Yankees: 3 mid-level relievers New York should pursue
The 2018 offseason for the Yankees has focused mainly on Manny Machado. However, another top priority on the agenda for Brian Cashman is adding to the bullpen.
While elite names such as Craig Kimbrel, David Robertson, Zach Britton, and Adam Ottavino are certainly the most attractive names currently on the market, there are many mid-level relievers the Yankees could pursue at a cheaper price tag.
As of right now, the only locks for New York’s bullpen in 2019 include Aroldis Chapman, Dellin Betances, Chad Green and Jonathan Holder.
There’s no doubt that Cashman will sign at least one, if not two bullpen arms, but that still leaves one open spot come Spring Training. That battle could be had between Tommy Kahnle, Stephen Tarpley, Luis Cessa and potentially Chance Adams.
Kimbrel is undoubtedly out of the picture, while Robertson, Britton and Ottavino are realistic options for the back-end of the bullpen. However, there are some competent relievers available that won’t break the bank.
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Here are three under-the-radar relievers that the Yankees could pursue this offseason:
RHP Brad Boxberger
Brad Boxberger would be a great fit coming over from the desert, due to his versatility. While he was the closer this past season for the D-Backs, the righty has plenty of experience as a middle reliever during his time in San Diego and Tampa Bay.
In 60 games during the 2018 campaign, the 30-year old pitched to a 4.39 ERA with 32 saves in 53.1 innings pitched. Additionally, the Fullerton, CA native collected 71 K (12.0 K/9 IP) and posted a 2.22 K/BB ratio. While he wasn’t spectacular, Boxberger still had respectable numbers.
However, there were a few downsides to the righty’s season. Boxberger’s 4.39 ERA was the second highest in his career (4.81 ERA in 2016). Additionally, he posted a career-high in blown saves (eight) and runs (30), and tied his career-high in earned runs (26), home runs (nine) and walks (32).
While those numbers may not be glamorous, what makes Boxberger stand out is his experience in the AL East. The righty played with the Rays for four seasons (2014-2017) and posted a 3.33 ERA and an 11.9 K/9 IP ratio while earning an All-Star nod in 2015.
LHP Justin Wilson
Does the name sound familiar? It should. Justin Wilson pitched in pinstripes in 2015 and was dynamite. In 74 relief appearances, the lefty owned a 3.10 ERA with 66 K in 61.0 innings pitched.
After the 2015 season, Wilson was traded to the Detroit Tigers in exchange for Chad Green and Luis Cessa. While viewed as a questionable deal for the Yankees at the time, it certainly worked out for both sides. With the likely departure of Britton this offseason, the Yanks are in significant need of a left-hander out of the ‘pen.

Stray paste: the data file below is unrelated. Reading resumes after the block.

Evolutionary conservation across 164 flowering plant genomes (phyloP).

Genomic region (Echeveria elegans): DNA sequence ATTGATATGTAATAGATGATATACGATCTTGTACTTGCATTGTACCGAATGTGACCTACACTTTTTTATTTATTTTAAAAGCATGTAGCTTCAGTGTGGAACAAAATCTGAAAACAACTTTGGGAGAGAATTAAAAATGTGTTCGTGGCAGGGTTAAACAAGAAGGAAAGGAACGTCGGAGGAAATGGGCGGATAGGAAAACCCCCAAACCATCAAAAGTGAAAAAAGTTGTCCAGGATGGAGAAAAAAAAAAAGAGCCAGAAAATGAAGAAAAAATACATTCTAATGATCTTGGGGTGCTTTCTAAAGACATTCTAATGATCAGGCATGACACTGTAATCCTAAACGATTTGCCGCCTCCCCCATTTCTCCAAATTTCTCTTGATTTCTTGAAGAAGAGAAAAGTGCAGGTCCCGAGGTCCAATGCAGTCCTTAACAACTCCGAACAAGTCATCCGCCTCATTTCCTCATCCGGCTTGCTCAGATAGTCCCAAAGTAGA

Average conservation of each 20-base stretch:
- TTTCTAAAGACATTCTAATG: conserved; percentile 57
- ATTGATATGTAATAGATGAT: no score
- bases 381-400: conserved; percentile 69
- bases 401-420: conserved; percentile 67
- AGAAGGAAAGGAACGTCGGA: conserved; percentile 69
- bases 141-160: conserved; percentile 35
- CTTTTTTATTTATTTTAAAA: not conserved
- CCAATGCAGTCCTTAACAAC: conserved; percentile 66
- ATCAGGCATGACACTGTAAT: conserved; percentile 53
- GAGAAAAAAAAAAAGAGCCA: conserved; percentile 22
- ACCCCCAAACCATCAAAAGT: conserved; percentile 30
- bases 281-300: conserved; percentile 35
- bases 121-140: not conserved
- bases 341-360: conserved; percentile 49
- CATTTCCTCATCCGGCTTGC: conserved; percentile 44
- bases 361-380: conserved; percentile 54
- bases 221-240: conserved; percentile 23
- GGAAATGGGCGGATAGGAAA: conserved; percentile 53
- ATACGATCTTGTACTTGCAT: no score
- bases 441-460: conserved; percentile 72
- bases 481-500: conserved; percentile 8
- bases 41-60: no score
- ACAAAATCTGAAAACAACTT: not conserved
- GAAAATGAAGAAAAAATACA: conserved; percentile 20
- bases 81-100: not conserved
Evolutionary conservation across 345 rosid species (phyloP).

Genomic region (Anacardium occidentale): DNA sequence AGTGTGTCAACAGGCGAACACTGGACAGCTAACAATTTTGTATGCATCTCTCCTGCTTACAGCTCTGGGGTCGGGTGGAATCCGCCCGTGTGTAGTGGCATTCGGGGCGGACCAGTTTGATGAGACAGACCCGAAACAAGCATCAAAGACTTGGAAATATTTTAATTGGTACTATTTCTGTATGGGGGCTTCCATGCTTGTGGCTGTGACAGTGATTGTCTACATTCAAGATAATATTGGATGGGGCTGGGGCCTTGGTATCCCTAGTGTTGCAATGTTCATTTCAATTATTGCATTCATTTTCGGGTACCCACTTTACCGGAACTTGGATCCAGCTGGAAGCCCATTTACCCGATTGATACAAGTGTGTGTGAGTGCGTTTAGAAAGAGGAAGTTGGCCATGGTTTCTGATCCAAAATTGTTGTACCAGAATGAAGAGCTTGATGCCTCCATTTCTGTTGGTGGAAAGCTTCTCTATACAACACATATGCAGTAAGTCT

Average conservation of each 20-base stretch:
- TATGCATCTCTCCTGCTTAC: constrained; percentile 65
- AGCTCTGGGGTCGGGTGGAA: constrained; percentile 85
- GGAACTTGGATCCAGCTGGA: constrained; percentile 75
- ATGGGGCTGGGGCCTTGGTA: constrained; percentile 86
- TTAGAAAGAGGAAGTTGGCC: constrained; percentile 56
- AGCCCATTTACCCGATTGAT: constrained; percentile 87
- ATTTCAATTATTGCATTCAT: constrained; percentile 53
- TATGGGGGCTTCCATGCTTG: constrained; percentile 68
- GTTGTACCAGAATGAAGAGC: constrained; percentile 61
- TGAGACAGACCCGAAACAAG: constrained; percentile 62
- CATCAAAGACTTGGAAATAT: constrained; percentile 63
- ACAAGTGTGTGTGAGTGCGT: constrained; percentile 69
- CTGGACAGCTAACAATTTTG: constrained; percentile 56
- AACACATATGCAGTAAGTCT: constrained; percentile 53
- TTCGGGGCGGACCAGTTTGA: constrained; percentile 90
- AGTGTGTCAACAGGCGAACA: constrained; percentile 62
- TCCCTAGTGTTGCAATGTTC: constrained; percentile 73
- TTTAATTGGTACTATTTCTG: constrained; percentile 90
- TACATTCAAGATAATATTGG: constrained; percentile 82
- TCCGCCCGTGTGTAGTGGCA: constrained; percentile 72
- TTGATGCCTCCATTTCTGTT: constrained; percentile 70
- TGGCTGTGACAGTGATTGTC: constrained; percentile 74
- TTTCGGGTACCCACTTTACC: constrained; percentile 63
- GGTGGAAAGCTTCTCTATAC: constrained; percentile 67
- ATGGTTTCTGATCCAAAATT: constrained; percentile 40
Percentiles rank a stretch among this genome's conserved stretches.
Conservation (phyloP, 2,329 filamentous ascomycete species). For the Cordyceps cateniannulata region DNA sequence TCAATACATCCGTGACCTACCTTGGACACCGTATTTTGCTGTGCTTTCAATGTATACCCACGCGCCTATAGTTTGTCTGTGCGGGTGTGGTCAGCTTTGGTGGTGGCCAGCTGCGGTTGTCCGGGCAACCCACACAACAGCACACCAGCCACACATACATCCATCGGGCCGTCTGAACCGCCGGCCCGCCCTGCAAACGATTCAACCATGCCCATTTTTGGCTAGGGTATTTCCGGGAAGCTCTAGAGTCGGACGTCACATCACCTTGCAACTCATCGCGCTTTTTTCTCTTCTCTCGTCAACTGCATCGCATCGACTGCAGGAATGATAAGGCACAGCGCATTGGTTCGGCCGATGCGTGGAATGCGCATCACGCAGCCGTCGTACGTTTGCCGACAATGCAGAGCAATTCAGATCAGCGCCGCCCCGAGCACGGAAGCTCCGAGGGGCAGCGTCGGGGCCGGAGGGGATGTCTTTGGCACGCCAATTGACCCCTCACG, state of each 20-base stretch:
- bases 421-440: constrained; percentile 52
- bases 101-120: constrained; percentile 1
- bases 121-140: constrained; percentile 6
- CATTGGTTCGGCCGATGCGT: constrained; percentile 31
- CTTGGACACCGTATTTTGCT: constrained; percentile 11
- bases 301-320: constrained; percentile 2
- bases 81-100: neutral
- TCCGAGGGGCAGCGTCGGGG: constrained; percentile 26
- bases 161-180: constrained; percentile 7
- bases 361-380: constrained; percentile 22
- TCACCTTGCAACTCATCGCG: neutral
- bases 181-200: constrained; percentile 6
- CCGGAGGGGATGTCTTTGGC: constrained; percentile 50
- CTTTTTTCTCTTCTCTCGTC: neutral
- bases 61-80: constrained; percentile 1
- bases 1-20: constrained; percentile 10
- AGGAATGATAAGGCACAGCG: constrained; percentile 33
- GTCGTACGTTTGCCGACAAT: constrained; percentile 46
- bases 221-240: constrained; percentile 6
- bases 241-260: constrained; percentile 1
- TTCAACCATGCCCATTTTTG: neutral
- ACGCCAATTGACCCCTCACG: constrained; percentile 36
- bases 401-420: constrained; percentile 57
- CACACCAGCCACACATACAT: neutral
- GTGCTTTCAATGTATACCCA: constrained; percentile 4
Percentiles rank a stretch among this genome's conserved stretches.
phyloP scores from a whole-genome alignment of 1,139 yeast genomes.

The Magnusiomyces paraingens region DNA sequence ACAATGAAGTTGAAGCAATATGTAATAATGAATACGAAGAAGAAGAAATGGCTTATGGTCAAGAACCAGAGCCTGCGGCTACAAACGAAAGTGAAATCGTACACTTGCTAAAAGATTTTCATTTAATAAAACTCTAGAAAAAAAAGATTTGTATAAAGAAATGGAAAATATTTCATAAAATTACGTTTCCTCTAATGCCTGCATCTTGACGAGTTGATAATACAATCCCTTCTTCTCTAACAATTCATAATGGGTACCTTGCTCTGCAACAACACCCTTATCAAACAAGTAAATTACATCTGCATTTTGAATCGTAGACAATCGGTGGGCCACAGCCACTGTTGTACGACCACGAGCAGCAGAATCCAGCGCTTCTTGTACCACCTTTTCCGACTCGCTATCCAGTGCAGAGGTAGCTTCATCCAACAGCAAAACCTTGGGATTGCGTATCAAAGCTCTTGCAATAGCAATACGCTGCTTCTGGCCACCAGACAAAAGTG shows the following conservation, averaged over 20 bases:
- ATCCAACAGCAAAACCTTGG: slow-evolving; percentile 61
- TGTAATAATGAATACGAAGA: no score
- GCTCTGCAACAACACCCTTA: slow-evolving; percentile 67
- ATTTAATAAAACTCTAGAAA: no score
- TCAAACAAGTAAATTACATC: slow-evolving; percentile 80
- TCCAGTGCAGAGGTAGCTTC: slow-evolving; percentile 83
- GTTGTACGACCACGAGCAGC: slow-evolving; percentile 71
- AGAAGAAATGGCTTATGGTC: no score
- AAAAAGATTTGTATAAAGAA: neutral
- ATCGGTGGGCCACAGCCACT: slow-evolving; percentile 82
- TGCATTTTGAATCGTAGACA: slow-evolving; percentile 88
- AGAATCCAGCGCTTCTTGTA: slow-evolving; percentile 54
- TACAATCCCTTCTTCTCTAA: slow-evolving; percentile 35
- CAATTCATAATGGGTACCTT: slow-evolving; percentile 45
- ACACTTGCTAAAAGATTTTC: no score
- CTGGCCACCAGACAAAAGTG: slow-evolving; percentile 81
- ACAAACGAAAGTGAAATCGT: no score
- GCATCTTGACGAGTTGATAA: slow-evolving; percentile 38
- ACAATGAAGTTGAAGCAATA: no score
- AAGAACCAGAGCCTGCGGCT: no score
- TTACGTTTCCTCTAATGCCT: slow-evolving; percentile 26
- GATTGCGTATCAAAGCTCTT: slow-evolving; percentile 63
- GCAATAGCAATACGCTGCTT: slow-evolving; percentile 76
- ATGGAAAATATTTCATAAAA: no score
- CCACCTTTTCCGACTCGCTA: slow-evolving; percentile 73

Wilson split the 2017 season with both Detroit and the Chicago Cubs. Check out these numbers:
- DET: 42 G, 40.1 IP, 2.68 ERA, 12 R (12 ER), 22 H, 12.3 K/9 IP, 3.44 K/BB %
- CHC: 23 G, 17.2 IP, 5.09 ERA, 11 R (10 ER), 18 H, 12.7 K/9 IP, 1.32 K/BB %
While certainly a smaller sample size while in Chicago, almost all of Wilson’s number was far worse in the Windy City. However, his 2018 season in Wrigleyville was much better:
- 2018: 71 G, 54.2 IP, 3.46 ERA, 22 R (21 ER), 45 H, 11.4 K/9 IP, 2.09 K/B %
It seemed that the 31-year old simply needed to become acclimated to Chicago. His 2018 numbers were right around his career norm, which is very encouraging. Wilson would provide New York with a lefty that can face hitters on both sides of the plate, as well being at an affordable price.
RHP Brad Brach
Similar to Boxberger, Brad Brach makes a perfect under-the-radar signing for the Yanks because of his history in the AL East.
The righty pitched for the Baltimore Orioles from 2014-2018, earning an All-Star appearance in 2016. From 2014-17 in the Charm City, Brach made 246 appearances out of the bullpen with a 2.74 ERA and 305 K.
Brach split his 2018 campaign with Baltimore and the Atlanta Braves after a midseason trade on July 30. Brach had a terrible first-half in Baltimore, but finished the second-half extremely well in Atlanta:
- BAL: 42 G, 39.0 IP, 4.85 ERA, 24 R (21 ER), 50 H, 38 K, 19 BB
- ATL: 27 G, 23.2 IP, 1.52 ERA, 8 R (4 ER), 22 H, 22 K, 9 BB
Again, while a smaller sample, Brach was clearly more effective with the Braves.
Brach has the proven track record to pitch in the AL East, and his 2018 first-half numbers shouldn’t deter the Yankees from considering the righty. He would provide the Yanks with another hard-thrower to pair with Betances, Green and Holder in the mid-to-late innings.